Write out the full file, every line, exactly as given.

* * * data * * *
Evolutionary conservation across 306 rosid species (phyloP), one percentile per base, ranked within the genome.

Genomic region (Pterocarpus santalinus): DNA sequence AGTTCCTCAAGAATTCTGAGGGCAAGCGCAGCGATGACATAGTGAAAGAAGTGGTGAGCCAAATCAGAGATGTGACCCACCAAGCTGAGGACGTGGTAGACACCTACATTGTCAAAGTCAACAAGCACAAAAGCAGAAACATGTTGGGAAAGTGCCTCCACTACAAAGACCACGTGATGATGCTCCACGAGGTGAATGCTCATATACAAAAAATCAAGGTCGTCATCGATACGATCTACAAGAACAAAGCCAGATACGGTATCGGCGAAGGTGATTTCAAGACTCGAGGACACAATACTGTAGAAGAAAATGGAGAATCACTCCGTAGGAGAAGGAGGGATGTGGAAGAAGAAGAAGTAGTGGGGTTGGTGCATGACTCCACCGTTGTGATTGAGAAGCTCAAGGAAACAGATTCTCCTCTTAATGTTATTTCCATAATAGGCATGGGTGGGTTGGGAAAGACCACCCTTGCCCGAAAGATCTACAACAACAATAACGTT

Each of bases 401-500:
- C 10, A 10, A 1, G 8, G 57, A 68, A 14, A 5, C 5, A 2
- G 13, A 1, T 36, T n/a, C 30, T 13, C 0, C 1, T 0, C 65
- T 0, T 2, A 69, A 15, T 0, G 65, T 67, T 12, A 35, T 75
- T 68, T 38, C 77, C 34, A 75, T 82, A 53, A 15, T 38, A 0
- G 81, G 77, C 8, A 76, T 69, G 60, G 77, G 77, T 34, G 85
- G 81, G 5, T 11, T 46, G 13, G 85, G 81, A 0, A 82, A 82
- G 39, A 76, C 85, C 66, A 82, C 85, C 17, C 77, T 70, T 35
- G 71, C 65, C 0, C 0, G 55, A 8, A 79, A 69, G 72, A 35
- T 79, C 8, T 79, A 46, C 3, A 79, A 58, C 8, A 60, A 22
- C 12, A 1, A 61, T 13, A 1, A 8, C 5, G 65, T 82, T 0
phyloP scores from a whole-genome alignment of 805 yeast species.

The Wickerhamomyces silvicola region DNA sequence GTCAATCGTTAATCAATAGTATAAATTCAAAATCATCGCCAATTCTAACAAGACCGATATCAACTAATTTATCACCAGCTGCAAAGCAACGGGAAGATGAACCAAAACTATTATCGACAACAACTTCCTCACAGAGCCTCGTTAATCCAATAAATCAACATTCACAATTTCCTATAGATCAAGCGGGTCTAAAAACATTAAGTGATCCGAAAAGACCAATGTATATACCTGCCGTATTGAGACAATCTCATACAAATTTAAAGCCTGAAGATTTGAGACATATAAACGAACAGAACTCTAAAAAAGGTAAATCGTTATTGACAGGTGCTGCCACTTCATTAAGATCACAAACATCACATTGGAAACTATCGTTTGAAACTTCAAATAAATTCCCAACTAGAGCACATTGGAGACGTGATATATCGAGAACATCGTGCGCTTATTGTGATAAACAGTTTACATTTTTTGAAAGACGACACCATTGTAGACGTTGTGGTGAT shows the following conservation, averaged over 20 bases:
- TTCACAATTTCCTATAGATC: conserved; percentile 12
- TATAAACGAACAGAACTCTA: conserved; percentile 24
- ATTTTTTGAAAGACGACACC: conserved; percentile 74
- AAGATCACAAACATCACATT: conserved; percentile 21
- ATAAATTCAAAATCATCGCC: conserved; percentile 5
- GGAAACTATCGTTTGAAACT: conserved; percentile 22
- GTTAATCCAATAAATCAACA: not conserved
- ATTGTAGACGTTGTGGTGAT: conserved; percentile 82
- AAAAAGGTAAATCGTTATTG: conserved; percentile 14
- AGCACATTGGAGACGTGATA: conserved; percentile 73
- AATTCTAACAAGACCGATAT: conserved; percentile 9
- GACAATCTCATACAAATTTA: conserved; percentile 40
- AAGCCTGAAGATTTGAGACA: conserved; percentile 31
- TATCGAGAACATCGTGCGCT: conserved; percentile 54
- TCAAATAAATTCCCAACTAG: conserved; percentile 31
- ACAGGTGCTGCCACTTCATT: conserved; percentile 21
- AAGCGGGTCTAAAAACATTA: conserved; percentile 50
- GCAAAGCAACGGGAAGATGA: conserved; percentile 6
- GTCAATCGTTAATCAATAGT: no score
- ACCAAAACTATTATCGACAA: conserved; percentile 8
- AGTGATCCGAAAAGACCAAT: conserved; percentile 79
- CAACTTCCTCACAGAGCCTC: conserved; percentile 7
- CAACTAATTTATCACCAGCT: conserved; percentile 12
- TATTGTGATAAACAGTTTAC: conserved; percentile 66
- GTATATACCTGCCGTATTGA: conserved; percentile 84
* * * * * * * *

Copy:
Evolutionary conservation across 306 rosid species (phyloP), one percentile per base, ranked within the genome.

Genomic region (Pterocarpus santalinus): DNA sequence AGTTCCTCAAGAATTCTGAGGGCAAGCGCAGCGATGACATAGTGAAAGAAGTGGTGAGCCAAATCAGAGATGTGACCCACCAAGCTGAGGACGTGGTAGACACCTACATTGTCAAAGTCAACAAGCACAAAAGCAGAAACATGTTGGGAAAGTGCCTCCACTACAAAGACCACGTGATGATGCTCCACGAGGTGAATGCTCATATACAAAAAATCAAGGTCGTCATCGATACGATCTACAAGAACAAAGCCAGATACGGTATCGGCGAAGGTGATTTCAAGACTCGAGGACACAATACTGTAGAAGAAAATGGAGAATCACTCCGTAGGAGAAGGAGGGATGTGGAAGAAGAAGAAGTAGTGGGGTTGGTGCATGACTCCACCGTTGTGATTGAGAAGCTCAAGGAAACAGATTCTCCTCTTAATGTTATTTCCATAATAGGCATGGGTGGGTTGGGAAAGACCACCCTTGCCCGAAAGATCTACAACAACAATAACGTT

Each of bases 401-500:
- C 10, A 10, A 1, G 8, G 57, A 68, A 14, A 5, C 5, A 2
- G 13, A 1, T 36, T n/a, C 30, T 13, C 0, C 1, T 0, C 65
- T 0, T 2, A 69, A 15, T 0, G 65, T 67, T 12, A 35, T 75
- T 68, T 38, C 77, C 34, A 75, T 82, A 53, A 15, T 38, A 0
- G 81, G 77, C 8, A 76, T 69, G 60, G 77, G 77, T 34, G 85
- G 81, G 5, T 11, T 46, G 13, G 85, G 81, A 0, A 82, A 82
- G 39, A 76, C 85, C 66, A 82, C 85, C 17, C 77, T 70, T 35
- G 71, C 65, C 0, C 0, G 55, A 8, A 79, A 69, G 72, A 35
- T 79, C 8, T 79, A 46, C 3, A 79, A 58, C 8, A 60, A 22
- C 12, A 1, A 61, T 13, A 1, A 8, C 5, G 65, T 82, T 0
phyloP scores from a whole-genome alignment of 805 yeast species.

The Wickerhamomyces silvicola region DNA sequence GTCAATCGTTAATCAATAGTATAAATTCAAAATCATCGCCAATTCTAACAAGACCGATATCAACTAATTTATCACCAGCTGCAAAGCAACGGGAAGATGAACCAAAACTATTATCGACAACAACTTCCTCACAGAGCCTCGTTAATCCAATAAATCAACATTCACAATTTCCTATAGATCAAGCGGGTCTAAAAACATTAAGTGATCCGAAAAGACCAATGTATATACCTGCCGTATTGAGACAATCTCATACAAATTTAAAGCCTGAAGATTTGAGACATATAAACGAACAGAACTCTAAAAAAGGTAAATCGTTATTGACAGGTGCTGCCACTTCATTAAGATCACAAACATCACATTGGAAACTATCGTTTGAAACTTCAAATAAATTCCCAACTAGAGCACATTGGAGACGTGATATATCGAGAACATCGTGCGCTTATTGTGATAAACAGTTTACATTTTTTGAAAGACGACACCATTGTAGACGTTGTGGTGAT shows the following conservation, averaged over 20 bases:
- TTCACAATTTCCTATAGATC: conserved; percentile 12
- TATAAACGAACAGAACTCTA: conserved; percentile 24
- ATTTTTTGAAAGACGACACC: conserved; percentile 74
- AAGATCACAAACATCACATT: conserved; percentile 21
- ATAAATTCAAAATCATCGCC: conserved; percentile 5
- GGAAACTATCGTTTGAAACT: conserved; percentile 22
- GTTAATCCAATAAATCAACA: not conserved
- ATTGTAGACGTTGTGGTGAT: conserved; percentile 82
- AAAAAGGTAAATCGTTATTG: conserved; percentile 14
- AGCACATTGGAGACGTGATA: conserved; percentile 73
- AATTCTAACAAGACCGATAT: conserved; percentile 9
- GACAATCTCATACAAATTTA: conserved; percentile 40
- AAGCCTGAAGATTTGAGACA: conserved; percentile 31
- TATCGAGAACATCGTGCGCT: conserved; percentile 54
- TCAAATAAATTCCCAACTAG: conserved; percentile 31
- ACAGGTGCTGCCACTTCATT: conserved; percentile 21
- AAGCGGGTCTAAAAACATTA: conserved; percentile 50
- GCAAAGCAACGGGAAGATGA: conserved; percentile 6
- GTCAATCGTTAATCAATAGT: no score
- ACCAAAACTATTATCGACAA: conserved; percentile 8
- AGTGATCCGAAAAGACCAAT: conserved; percentile 79
- CAACTTCCTCACAGAGCCTC: conserved; percentile 7
- CAACTAATTTATCACCAGCT: conserved; percentile 12
- TATTGTGATAAACAGTTTAC: conserved; percentile 66
- GTATATACCTGCCGTATTGA: conserved; percentile 84